Lighting is one of the trickiest aspects of macro photography. Using the Lomography Ringflash the way it was intended can improve your macro shots.
At the smallest scales shadows become a problem because a blade of grass might as well be a building. If you try to use a camera’s built-in flash it will be more offset and more useless the closer you get to your subject. If you do manage to light your subject, the flash will often be too strong at macro distances. Macro lenses for high-end cameras can be very expensive, but if you’re lucky you just might be able to use the Ringflash with your macro setup. Many of you know the Ringflash as the ultimate accessory for the Lomography Fisheye cameras, but it was originally designed as a flash for macro photography. Luckily it just happens to fit my macro kit. I have a Canon EOS Rebel Ti and a Quantaray zoom lens with a macro setting. The Ringflash fits perfectly over the rubberized grip on the lens. The Ringflash has a “slave” mode where it will flash in response to another flash going off, so I just set the camera to “forced flash” and fire.
Here are some examples demonstrating the nice, even lighting you can get with a macro flash:
Illuminate your subjects with an even burst of light with the Lomography Ringflash. While you're at it, find out how you can earn piggies and have your very own Ringflash photos be featured on the Online Shop!
It is Film Photography Day, and we are counting the ways the activity fuels the imagination. One photographer likens it to the soulful sound of an LP. Another chases its risk or does it with a leap of faith. But the consensus is clear: Film photography keeps people on their toes for the best possible shot.
Having the distinction of being the world's first 6x12 auto-exposure medium format camera, the Belair X 6-12 combines professional grade photography with ease of use. In this week's installment, we list down a few ways you can improve your photography with it.
Looking for a reliable flash? Consider the Lomography Ringflash, which throws an even burst of light around your subject! We scoured the Magazine and found these community-written reviews for you to peruse.
Branded as "The Reanimated Film," KONO! Film is hand-rolled and made of special materials which are rarely (or never) produced for "normal“ photography. Rather, the materials were intended for the motion picture industry and the results can vary depending on how the film is used. Learn more in this interview with the founder of KONO! Film, Uwe Mimoun.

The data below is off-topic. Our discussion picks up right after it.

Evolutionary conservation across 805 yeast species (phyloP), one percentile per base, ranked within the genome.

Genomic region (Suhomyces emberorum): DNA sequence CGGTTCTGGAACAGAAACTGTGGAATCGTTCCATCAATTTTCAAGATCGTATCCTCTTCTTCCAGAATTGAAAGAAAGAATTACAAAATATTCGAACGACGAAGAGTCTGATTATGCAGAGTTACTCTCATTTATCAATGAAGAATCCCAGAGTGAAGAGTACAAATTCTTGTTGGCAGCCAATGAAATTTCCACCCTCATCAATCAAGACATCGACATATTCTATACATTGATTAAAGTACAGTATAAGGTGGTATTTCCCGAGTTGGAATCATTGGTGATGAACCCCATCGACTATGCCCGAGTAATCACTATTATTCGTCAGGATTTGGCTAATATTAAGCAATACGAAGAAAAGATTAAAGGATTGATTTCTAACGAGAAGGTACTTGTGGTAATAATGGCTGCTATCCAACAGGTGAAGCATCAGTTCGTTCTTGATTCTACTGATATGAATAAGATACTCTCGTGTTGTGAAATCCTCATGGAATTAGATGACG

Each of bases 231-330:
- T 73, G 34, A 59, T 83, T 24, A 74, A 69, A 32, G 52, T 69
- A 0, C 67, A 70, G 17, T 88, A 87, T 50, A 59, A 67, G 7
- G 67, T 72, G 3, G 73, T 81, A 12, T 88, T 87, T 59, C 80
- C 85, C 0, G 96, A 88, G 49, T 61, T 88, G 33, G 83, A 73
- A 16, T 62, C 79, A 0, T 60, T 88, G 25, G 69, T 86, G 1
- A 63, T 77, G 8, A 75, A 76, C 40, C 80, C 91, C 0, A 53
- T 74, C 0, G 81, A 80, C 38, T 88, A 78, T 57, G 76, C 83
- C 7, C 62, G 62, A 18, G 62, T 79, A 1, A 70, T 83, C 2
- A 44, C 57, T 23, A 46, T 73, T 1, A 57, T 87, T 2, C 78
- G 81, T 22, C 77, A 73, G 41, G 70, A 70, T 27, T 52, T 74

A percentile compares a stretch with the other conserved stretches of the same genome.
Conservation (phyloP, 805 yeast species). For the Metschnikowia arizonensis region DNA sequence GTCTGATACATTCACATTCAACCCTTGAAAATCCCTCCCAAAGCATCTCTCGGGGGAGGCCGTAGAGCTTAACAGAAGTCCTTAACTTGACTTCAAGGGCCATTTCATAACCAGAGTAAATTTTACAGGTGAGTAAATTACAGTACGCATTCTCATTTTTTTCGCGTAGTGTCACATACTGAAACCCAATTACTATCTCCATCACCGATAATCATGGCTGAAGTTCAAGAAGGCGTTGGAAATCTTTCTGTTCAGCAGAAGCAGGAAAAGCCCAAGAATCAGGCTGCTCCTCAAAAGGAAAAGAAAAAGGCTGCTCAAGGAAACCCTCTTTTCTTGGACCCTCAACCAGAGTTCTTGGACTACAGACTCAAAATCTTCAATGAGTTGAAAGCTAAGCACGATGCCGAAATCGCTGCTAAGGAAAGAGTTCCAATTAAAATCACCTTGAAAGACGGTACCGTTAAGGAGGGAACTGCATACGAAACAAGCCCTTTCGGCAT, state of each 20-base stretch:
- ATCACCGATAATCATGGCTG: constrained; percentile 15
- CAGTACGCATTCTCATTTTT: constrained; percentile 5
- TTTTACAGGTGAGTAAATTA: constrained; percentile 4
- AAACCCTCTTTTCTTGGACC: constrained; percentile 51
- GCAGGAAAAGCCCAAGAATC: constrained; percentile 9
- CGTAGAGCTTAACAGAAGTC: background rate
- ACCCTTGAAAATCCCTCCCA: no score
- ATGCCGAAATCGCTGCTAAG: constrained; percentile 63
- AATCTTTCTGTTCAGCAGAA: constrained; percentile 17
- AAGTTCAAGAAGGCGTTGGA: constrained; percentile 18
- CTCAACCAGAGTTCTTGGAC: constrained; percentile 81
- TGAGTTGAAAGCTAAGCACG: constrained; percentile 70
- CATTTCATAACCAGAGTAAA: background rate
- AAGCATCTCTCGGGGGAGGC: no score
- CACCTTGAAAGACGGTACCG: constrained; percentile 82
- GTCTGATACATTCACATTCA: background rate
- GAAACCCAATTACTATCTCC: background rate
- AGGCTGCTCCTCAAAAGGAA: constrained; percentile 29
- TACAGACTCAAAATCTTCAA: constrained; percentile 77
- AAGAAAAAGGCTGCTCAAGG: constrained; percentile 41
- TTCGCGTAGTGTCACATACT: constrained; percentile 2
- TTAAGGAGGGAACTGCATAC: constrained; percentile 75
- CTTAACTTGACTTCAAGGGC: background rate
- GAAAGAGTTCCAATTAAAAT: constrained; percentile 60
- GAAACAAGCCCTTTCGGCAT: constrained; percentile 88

With an expanded field of view and its ability to produce high quality images and capture minute detail, medium format photography has become the top choice of many photographers. Lomography is working hard to make sure that it keeps going with the continued production of medium format film and cameras. The current issue of German magazine FOTO HITS focuses on medium format photography. And with this rumble, we want to prove why medium format photography is king. Take your Diana F+, Holga 120, Lubitel 166+ or the new Lomo LC-A 120 and show us your best square shots!
It was a cold and cloudy winter day in 2012 when I came up with the idea of compiling photographs of people's faces. I decided that the most personal way to do it is through instant shots. They are one of a kind and you immediately have something in your hands.
Humans always seek ways to improve an innovation. In the early days of photography, the project was to introduce color to Mr. Daguerre’s fascinating prints. Transferring reality onto wood or paper was one thing; it was another to produce a vibrant equivalent. Hand painting was an answer to this public demand for color before color photography was even invented.
It's hip to be square, but with the Diana+ Splitzer you can make your shots way cooler. Like, have you ever imagined taking a picture of your friend's head in the clouds? Or putting two unlikely subjects in one photo, such as a puppy's face with your uncle's feet?